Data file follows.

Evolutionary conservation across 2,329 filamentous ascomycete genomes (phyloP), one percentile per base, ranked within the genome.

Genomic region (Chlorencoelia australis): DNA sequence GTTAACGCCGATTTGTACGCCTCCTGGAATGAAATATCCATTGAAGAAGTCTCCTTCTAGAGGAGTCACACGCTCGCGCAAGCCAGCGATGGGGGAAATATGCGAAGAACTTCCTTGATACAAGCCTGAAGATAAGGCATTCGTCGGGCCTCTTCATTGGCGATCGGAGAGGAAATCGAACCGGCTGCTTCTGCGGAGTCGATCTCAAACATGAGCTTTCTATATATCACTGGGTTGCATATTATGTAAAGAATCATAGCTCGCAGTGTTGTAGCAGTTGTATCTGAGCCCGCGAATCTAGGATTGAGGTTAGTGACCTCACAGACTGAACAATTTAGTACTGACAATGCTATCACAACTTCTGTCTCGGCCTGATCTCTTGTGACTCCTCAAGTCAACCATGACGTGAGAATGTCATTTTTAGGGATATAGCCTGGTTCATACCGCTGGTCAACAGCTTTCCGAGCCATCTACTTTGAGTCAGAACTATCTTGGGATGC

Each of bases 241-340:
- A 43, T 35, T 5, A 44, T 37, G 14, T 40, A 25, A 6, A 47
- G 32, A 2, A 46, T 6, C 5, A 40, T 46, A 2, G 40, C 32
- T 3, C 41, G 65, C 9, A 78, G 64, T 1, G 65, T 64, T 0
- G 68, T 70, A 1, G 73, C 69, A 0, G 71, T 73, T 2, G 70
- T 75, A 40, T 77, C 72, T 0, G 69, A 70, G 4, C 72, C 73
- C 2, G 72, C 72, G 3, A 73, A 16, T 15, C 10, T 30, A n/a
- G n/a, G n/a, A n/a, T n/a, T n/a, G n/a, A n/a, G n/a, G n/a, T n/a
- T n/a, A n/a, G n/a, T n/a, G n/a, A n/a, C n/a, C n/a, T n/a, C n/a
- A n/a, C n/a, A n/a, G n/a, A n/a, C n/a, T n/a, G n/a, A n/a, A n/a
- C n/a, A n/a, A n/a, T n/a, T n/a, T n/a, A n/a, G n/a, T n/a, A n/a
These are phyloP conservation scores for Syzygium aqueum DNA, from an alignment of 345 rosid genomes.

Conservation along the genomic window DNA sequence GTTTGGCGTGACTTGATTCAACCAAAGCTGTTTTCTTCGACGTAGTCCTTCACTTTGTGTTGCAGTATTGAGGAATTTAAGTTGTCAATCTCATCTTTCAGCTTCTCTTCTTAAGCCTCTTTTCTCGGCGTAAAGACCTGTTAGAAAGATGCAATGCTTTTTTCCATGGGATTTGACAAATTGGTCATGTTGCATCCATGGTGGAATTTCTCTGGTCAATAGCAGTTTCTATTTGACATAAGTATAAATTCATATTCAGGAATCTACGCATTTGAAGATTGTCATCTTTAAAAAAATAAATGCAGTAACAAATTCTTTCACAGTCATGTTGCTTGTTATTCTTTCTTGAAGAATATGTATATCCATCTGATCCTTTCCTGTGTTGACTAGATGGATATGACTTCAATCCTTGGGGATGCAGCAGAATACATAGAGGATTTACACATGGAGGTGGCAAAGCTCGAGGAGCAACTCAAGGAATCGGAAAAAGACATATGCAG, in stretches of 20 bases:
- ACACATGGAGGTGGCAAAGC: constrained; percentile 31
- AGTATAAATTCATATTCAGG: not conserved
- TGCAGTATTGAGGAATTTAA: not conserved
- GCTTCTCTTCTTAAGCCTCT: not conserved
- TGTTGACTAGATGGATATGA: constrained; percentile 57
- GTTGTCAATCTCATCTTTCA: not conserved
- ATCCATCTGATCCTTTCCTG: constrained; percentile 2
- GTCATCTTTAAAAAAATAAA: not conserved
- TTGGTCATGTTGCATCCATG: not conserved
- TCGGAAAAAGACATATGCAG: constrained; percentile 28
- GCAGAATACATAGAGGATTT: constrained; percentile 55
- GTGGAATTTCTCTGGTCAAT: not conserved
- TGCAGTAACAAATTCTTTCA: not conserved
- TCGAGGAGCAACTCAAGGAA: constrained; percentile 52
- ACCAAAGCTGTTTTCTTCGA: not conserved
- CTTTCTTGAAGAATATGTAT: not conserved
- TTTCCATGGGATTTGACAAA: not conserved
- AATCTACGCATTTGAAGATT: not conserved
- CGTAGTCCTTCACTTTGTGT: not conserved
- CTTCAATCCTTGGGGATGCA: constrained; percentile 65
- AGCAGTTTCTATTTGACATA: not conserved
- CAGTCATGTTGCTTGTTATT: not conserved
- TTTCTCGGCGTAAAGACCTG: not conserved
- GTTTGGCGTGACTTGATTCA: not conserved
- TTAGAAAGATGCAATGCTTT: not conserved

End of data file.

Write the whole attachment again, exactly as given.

Evolutionary conservation across 2,329 filamentous ascomycete genomes (phyloP), one percentile per base, ranked within the genome.

Genomic region (Chlorencoelia australis): DNA sequence GTTAACGCCGATTTGTACGCCTCCTGGAATGAAATATCCATTGAAGAAGTCTCCTTCTAGAGGAGTCACACGCTCGCGCAAGCCAGCGATGGGGGAAATATGCGAAGAACTTCCTTGATACAAGCCTGAAGATAAGGCATTCGTCGGGCCTCTTCATTGGCGATCGGAGAGGAAATCGAACCGGCTGCTTCTGCGGAGTCGATCTCAAACATGAGCTTTCTATATATCACTGGGTTGCATATTATGTAAAGAATCATAGCTCGCAGTGTTGTAGCAGTTGTATCTGAGCCCGCGAATCTAGGATTGAGGTTAGTGACCTCACAGACTGAACAATTTAGTACTGACAATGCTATCACAACTTCTGTCTCGGCCTGATCTCTTGTGACTCCTCAAGTCAACCATGACGTGAGAATGTCATTTTTAGGGATATAGCCTGGTTCATACCGCTGGTCAACAGCTTTCCGAGCCATCTACTTTGAGTCAGAACTATCTTGGGATGC

Each of bases 241-340:
- A 43, T 35, T 5, A 44, T 37, G 14, T 40, A 25, A 6, A 47
- G 32, A 2, A 46, T 6, C 5, A 40, T 46, A 2, G 40, C 32
- T 3, C 41, G 65, C 9, A 78, G 64, T 1, G 65, T 64, T 0
- G 68, T 70, A 1, G 73, C 69, A 0, G 71, T 73, T 2, G 70
- T 75, A 40, T 77, C 72, T 0, G 69, A 70, G 4, C 72, C 73
- C 2, G 72, C 72, G 3, A 73, A 16, T 15, C 10, T 30, A n/a
- G n/a, G n/a, A n/a, T n/a, T n/a, G n/a, A n/a, G n/a, G n/a, T n/a
- T n/a, A n/a, G n/a, T n/a, G n/a, A n/a, C n/a, C n/a, T n/a, C n/a
- A n/a, C n/a, A n/a, G n/a, A n/a, C n/a, T n/a, G n/a, A n/a, A n/a
- C n/a, A n/a, A n/a, T n/a, T n/a, T n/a, A n/a, G n/a, T n/a, A n/a
These are phyloP conservation scores for Syzygium aqueum DNA, from an alignment of 345 rosid genomes.

Conservation along the genomic window DNA sequence GTTTGGCGTGACTTGATTCAACCAAAGCTGTTTTCTTCGACGTAGTCCTTCACTTTGTGTTGCAGTATTGAGGAATTTAAGTTGTCAATCTCATCTTTCAGCTTCTCTTCTTAAGCCTCTTTTCTCGGCGTAAAGACCTGTTAGAAAGATGCAATGCTTTTTTCCATGGGATTTGACAAATTGGTCATGTTGCATCCATGGTGGAATTTCTCTGGTCAATAGCAGTTTCTATTTGACATAAGTATAAATTCATATTCAGGAATCTACGCATTTGAAGATTGTCATCTTTAAAAAAATAAATGCAGTAACAAATTCTTTCACAGTCATGTTGCTTGTTATTCTTTCTTGAAGAATATGTATATCCATCTGATCCTTTCCTGTGTTGACTAGATGGATATGACTTCAATCCTTGGGGATGCAGCAGAATACATAGAGGATTTACACATGGAGGTGGCAAAGCTCGAGGAGCAACTCAAGGAATCGGAAAAAGACATATGCAG, in stretches of 20 bases:
- ACACATGGAGGTGGCAAAGC: constrained; percentile 31
- AGTATAAATTCATATTCAGG: not conserved
- TGCAGTATTGAGGAATTTAA: not conserved
- GCTTCTCTTCTTAAGCCTCT: not conserved
- TGTTGACTAGATGGATATGA: constrained; percentile 57
- GTTGTCAATCTCATCTTTCA: not conserved
- ATCCATCTGATCCTTTCCTG: constrained; percentile 2
- GTCATCTTTAAAAAAATAAA: not conserved
- TTGGTCATGTTGCATCCATG: not conserved
- TCGGAAAAAGACATATGCAG: constrained; percentile 28
- GCAGAATACATAGAGGATTT: constrained; percentile 55
- GTGGAATTTCTCTGGTCAAT: not conserved
- TGCAGTAACAAATTCTTTCA: not conserved
- TCGAGGAGCAACTCAAGGAA: constrained; percentile 52
- ACCAAAGCTGTTTTCTTCGA: not conserved
- CTTTCTTGAAGAATATGTAT: not conserved
- TTTCCATGGGATTTGACAAA: not conserved
- AATCTACGCATTTGAAGATT: not conserved
- CGTAGTCCTTCACTTTGTGT: not conserved
- CTTCAATCCTTGGGGATGCA: constrained; percentile 65
- AGCAGTTTCTATTTGACATA: not conserved
- CAGTCATGTTGCTTGTTATT: not conserved
- TTTCTCGGCGTAAAGACCTG: not conserved
- GTTTGGCGTGACTTGATTCA: not conserved
- TTAGAAAGATGCAATGCTTT: not conserved